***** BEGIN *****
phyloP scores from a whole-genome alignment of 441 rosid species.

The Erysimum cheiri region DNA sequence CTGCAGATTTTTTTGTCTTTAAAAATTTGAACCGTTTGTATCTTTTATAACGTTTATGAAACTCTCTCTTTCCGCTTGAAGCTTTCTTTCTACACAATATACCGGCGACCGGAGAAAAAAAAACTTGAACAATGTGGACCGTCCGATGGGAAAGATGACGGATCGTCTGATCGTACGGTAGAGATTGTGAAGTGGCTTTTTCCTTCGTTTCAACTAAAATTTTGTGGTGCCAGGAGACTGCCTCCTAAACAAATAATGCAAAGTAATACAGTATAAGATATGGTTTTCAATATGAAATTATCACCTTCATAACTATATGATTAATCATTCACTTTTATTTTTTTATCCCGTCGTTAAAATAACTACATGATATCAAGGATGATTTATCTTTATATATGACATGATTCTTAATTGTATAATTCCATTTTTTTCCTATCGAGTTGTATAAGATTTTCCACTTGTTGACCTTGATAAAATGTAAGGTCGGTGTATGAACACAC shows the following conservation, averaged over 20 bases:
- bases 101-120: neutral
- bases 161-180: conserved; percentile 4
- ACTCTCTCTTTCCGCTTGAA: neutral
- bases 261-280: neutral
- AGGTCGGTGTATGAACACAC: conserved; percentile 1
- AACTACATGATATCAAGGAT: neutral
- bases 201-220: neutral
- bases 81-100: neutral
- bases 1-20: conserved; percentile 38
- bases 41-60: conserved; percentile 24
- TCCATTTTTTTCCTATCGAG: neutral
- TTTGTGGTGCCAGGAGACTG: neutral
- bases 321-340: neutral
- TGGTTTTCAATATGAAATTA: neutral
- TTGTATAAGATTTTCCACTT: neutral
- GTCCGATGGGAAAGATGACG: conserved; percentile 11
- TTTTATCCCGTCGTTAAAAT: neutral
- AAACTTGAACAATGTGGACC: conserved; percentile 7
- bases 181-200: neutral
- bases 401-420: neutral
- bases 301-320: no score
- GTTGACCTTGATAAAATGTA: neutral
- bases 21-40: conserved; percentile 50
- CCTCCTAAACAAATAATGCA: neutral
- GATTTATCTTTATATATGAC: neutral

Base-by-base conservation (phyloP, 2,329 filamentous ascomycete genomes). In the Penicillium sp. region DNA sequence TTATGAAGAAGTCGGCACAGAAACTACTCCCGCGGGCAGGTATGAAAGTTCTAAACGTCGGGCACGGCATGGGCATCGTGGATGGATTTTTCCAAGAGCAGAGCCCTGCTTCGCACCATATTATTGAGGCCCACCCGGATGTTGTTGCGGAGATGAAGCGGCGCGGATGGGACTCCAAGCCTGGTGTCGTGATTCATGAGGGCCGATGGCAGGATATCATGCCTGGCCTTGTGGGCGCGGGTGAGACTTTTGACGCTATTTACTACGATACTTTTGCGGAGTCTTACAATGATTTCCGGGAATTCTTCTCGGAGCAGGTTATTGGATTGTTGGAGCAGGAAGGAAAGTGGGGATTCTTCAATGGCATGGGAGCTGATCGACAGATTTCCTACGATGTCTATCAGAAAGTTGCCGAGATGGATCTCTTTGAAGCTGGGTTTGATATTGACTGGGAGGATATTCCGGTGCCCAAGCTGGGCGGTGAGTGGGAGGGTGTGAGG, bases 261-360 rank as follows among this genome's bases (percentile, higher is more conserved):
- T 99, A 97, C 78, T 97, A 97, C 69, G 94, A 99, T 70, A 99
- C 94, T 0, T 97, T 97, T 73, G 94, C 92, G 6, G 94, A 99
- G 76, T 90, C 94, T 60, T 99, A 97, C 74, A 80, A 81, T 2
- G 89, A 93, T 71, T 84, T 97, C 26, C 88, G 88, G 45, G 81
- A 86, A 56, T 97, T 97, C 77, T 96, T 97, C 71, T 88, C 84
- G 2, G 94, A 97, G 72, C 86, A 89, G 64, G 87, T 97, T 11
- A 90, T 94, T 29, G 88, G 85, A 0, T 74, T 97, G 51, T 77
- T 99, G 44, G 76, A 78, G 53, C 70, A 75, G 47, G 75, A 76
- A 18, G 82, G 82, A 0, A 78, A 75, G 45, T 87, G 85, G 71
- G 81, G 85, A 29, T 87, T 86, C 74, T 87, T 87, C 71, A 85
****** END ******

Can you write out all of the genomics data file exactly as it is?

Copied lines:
phyloP scores from a whole-genome alignment of 441 rosid species.

The Erysimum cheiri region DNA sequence CTGCAGATTTTTTTGTCTTTAAAAATTTGAACCGTTTGTATCTTTTATAACGTTTATGAAACTCTCTCTTTCCGCTTGAAGCTTTCTTTCTACACAATATACCGGCGACCGGAGAAAAAAAAACTTGAACAATGTGGACCGTCCGATGGGAAAGATGACGGATCGTCTGATCGTACGGTAGAGATTGTGAAGTGGCTTTTTCCTTCGTTTCAACTAAAATTTTGTGGTGCCAGGAGACTGCCTCCTAAACAAATAATGCAAAGTAATACAGTATAAGATATGGTTTTCAATATGAAATTATCACCTTCATAACTATATGATTAATCATTCACTTTTATTTTTTTATCCCGTCGTTAAAATAACTACATGATATCAAGGATGATTTATCTTTATATATGACATGATTCTTAATTGTATAATTCCATTTTTTTCCTATCGAGTTGTATAAGATTTTCCACTTGTTGACCTTGATAAAATGTAAGGTCGGTGTATGAACACAC shows the following conservation, averaged over 20 bases:
- bases 101-120: neutral
- bases 161-180: conserved; percentile 4
- ACTCTCTCTTTCCGCTTGAA: neutral
- bases 261-280: neutral
- AGGTCGGTGTATGAACACAC: conserved; percentile 1
- AACTACATGATATCAAGGAT: neutral
- bases 201-220: neutral
- bases 81-100: neutral
- bases 1-20: conserved; percentile 38
- bases 41-60: conserved; percentile 24
- TCCATTTTTTTCCTATCGAG: neutral
- TTTGTGGTGCCAGGAGACTG: neutral
- bases 321-340: neutral
- TGGTTTTCAATATGAAATTA: neutral
- TTGTATAAGATTTTCCACTT: neutral
- GTCCGATGGGAAAGATGACG: conserved; percentile 11
- TTTTATCCCGTCGTTAAAAT: neutral
- AAACTTGAACAATGTGGACC: conserved; percentile 7
- bases 181-200: neutral
- bases 401-420: neutral
- bases 301-320: no score
- GTTGACCTTGATAAAATGTA: neutral
- bases 21-40: conserved; percentile 50
- CCTCCTAAACAAATAATGCA: neutral
- GATTTATCTTTATATATGAC: neutral

Base-by-base conservation (phyloP, 2,329 filamentous ascomycete genomes). In the Penicillium sp. region DNA sequence TTATGAAGAAGTCGGCACAGAAACTACTCCCGCGGGCAGGTATGAAAGTTCTAAACGTCGGGCACGGCATGGGCATCGTGGATGGATTTTTCCAAGAGCAGAGCCCTGCTTCGCACCATATTATTGAGGCCCACCCGGATGTTGTTGCGGAGATGAAGCGGCGCGGATGGGACTCCAAGCCTGGTGTCGTGATTCATGAGGGCCGATGGCAGGATATCATGCCTGGCCTTGTGGGCGCGGGTGAGACTTTTGACGCTATTTACTACGATACTTTTGCGGAGTCTTACAATGATTTCCGGGAATTCTTCTCGGAGCAGGTTATTGGATTGTTGGAGCAGGAAGGAAAGTGGGGATTCTTCAATGGCATGGGAGCTGATCGACAGATTTCCTACGATGTCTATCAGAAAGTTGCCGAGATGGATCTCTTTGAAGCTGGGTTTGATATTGACTGGGAGGATATTCCGGTGCCCAAGCTGGGCGGTGAGTGGGAGGGTGTGAGG, bases 261-360 rank as follows among this genome's bases (percentile, higher is more conserved):
- T 99, A 97, C 78, T 97, A 97, C 69, G 94, A 99, T 70, A 99
- C 94, T 0, T 97, T 97, T 73, G 94, C 92, G 6, G 94, A 99
- G 76, T 90, C 94, T 60, T 99, A 97, C 74, A 80, A 81, T 2
- G 89, A 93, T 71, T 84, T 97, C 26, C 88, G 88, G 45, G 81
- A 86, A 56, T 97, T 97, C 77, T 96, T 97, C 71, T 88, C 84
- G 2, G 94, A 97, G 72, C 86, A 89, G 64, G 87, T 97, T 11
- A 90, T 94, T 29, G 88, G 85, A 0, T 74, T 97, G 51, T 77
- T 99, G 44, G 76, A 78, G 53, C 70, A 75, G 47, G 75, A 76
- A 18, G 82, G 82, A 0, A 78, A 75, G 45, T 87, G 85, G 71
- G 81, G 85, A 29, T 87, T 86, C 74, T 87, T 87, C 71, A 85